Wittelsbach Dynasty (Bavaria)
WITTELSBACH DYNASTY (BAVARIA)
WITTELSBACH DYNASTY (BAVARIA). The Wittelsbachs were one of the more important dynasties in European history. They ruled Bavaria (1180–1918), the Palatinate (1214–1918), and Electoral Cologne (1583–1761), as well as half a dozen prince-bishoprics (Freising, Lièege, Münster, Osnabrück, Paderborn, and Regensburg), and they held up to three electoral votes in the Holy Roman Empire during the early modern period. Three Wittelsbachs were elected Holy Roman emperor (1314–1347, 1400–1410, 1742–1745), some ruled as counts of Holland and Friesland (1349–1425), one became king of Denmark, Sweden, and Norway (1440–1448), two became kings of Bohemia (1619–1620, 1741–1745), four succeeded to the throne of Sweden (1654–1720), and one was made king of Greece (1832–1862). An attempt to succeed the Habsburgs in Spain failed in 1699, as did other attempts to assume the status of a major dynasty. The Wittelsbachs rose to princely status as supporters of the Hohenstaufen dynasty in the twelfth century, deriving their name from the tiny castle of Oberwittelsbach in Bavaria (in the district of Aichach, near Augsburg).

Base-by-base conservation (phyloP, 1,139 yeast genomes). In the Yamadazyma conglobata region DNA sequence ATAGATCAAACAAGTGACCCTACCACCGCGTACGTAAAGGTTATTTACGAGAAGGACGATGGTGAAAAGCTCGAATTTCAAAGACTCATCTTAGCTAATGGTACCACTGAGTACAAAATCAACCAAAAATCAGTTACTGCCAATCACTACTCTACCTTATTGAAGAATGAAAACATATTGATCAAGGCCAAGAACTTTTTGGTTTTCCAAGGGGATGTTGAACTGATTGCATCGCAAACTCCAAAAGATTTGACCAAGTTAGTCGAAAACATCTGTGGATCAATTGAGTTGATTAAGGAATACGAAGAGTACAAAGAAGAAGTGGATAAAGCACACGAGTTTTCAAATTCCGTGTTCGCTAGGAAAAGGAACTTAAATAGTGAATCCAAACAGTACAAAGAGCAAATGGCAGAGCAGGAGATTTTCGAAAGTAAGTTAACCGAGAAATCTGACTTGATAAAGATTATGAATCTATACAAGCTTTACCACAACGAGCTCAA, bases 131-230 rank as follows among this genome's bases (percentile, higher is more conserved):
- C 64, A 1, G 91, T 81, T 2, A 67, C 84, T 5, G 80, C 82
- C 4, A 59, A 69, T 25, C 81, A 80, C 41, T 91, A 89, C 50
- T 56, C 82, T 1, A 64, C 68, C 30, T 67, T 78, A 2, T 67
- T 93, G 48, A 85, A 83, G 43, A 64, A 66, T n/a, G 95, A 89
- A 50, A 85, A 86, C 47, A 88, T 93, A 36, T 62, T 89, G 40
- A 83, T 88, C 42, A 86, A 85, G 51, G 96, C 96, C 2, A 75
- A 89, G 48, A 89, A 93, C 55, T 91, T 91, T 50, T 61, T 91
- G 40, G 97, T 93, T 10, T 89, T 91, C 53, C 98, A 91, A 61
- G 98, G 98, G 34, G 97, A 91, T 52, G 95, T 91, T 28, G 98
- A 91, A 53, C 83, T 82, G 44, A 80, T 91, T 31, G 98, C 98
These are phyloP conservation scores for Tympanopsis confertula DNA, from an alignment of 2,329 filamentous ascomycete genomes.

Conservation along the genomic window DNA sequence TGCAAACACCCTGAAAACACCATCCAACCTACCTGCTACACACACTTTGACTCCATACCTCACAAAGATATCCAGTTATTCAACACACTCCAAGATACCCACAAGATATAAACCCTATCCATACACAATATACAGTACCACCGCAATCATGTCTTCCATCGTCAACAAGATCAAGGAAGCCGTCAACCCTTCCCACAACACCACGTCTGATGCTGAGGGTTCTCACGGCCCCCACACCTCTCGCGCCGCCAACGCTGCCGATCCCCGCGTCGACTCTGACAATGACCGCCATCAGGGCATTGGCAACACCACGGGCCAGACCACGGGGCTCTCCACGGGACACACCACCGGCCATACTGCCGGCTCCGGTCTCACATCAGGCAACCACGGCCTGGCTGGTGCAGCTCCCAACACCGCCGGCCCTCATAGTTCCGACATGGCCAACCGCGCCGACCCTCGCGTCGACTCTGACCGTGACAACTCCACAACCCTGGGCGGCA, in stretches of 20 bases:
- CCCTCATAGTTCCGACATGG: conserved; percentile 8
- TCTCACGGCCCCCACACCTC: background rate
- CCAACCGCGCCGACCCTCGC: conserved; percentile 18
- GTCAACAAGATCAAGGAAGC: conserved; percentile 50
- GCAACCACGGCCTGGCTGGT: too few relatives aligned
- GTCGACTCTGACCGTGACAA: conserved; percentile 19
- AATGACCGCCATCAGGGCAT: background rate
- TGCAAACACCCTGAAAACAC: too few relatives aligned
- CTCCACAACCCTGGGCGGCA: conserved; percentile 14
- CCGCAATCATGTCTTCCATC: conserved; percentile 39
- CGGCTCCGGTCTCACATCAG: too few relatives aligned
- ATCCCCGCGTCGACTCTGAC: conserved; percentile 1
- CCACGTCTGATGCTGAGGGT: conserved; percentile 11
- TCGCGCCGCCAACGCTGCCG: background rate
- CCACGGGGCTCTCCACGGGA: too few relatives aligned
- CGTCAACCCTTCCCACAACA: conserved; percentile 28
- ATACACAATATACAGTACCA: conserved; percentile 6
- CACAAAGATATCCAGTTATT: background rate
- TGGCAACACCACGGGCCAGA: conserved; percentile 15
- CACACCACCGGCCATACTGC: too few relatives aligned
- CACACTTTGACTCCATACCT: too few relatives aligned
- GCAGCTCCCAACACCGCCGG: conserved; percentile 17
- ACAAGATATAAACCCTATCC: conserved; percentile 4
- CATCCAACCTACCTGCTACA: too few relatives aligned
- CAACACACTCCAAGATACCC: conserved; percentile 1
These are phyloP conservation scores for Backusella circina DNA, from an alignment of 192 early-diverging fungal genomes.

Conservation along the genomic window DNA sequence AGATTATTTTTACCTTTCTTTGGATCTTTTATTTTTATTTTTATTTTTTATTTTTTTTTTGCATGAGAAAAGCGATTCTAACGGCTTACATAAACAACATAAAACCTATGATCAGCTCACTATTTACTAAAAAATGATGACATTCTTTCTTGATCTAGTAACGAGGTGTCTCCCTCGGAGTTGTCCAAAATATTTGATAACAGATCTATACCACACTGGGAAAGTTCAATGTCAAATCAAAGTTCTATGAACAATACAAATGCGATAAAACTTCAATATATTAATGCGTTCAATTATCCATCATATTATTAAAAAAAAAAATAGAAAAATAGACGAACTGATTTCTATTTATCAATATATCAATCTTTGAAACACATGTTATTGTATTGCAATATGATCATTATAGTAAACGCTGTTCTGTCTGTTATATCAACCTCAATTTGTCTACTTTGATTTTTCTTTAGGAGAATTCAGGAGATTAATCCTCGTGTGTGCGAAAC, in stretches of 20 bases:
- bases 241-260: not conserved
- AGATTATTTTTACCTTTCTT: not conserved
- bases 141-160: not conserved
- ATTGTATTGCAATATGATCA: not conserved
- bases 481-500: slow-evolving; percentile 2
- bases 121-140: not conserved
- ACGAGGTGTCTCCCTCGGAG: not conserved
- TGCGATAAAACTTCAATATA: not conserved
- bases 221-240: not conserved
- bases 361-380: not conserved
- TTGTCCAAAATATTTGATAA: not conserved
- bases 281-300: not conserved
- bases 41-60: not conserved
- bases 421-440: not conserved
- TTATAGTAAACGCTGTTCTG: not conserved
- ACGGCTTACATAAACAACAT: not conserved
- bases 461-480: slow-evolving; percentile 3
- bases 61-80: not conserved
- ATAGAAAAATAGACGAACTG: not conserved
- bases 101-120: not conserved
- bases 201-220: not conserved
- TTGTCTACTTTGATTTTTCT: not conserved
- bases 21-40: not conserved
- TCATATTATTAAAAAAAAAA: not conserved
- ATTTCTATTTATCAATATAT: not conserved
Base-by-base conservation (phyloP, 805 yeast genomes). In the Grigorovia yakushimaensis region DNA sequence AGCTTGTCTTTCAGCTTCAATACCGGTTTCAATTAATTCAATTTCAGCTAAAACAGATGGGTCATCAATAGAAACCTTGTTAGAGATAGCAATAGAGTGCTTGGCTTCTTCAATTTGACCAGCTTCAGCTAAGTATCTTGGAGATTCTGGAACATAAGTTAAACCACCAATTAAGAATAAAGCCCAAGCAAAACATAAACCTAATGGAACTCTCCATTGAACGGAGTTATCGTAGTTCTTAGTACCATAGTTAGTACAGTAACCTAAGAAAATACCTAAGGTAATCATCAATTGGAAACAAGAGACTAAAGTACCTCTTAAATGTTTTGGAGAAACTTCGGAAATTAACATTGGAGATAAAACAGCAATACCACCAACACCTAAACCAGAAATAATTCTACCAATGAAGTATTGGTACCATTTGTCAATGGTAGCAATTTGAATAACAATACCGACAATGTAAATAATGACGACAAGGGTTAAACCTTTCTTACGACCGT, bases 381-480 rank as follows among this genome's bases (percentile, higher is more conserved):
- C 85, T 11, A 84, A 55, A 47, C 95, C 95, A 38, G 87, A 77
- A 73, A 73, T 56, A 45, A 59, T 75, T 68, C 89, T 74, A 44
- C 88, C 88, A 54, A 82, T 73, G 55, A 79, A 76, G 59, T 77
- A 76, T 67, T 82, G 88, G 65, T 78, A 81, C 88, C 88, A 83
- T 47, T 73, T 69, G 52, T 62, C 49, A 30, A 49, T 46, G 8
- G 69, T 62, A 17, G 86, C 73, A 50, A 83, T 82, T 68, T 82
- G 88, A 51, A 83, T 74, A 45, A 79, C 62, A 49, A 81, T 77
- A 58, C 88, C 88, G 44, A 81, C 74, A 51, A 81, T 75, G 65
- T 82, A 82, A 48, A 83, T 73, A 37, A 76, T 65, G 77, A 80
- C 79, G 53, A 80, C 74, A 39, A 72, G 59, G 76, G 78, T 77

THE BAVARIAN WITTELSBACHS
The Wittelsbachs molded the history of Bavaria, which they ruled as dukes (1180–1623), prince-electors (1623–1806), and later kings (1806–1918). Otto I von Wittelsbach, appointed by Emperor Frederick I Barbarossa in 1180, and his son Louis I, who received the Palatinate in 1214 from Emperor Frederick II von Hohenstaufen, were the founding fathers of the dynasty. The Wittelsbach coat of arms, assembled during this period, includes the Hohenstaufen lion as well as the colors white and blue from the counts of Bogen, inherited through Ludmilla of Bogen (daughter of Frederick Přemysl, duke of Bohemia), and Elisabeth of Hungary, the wife of Louis I.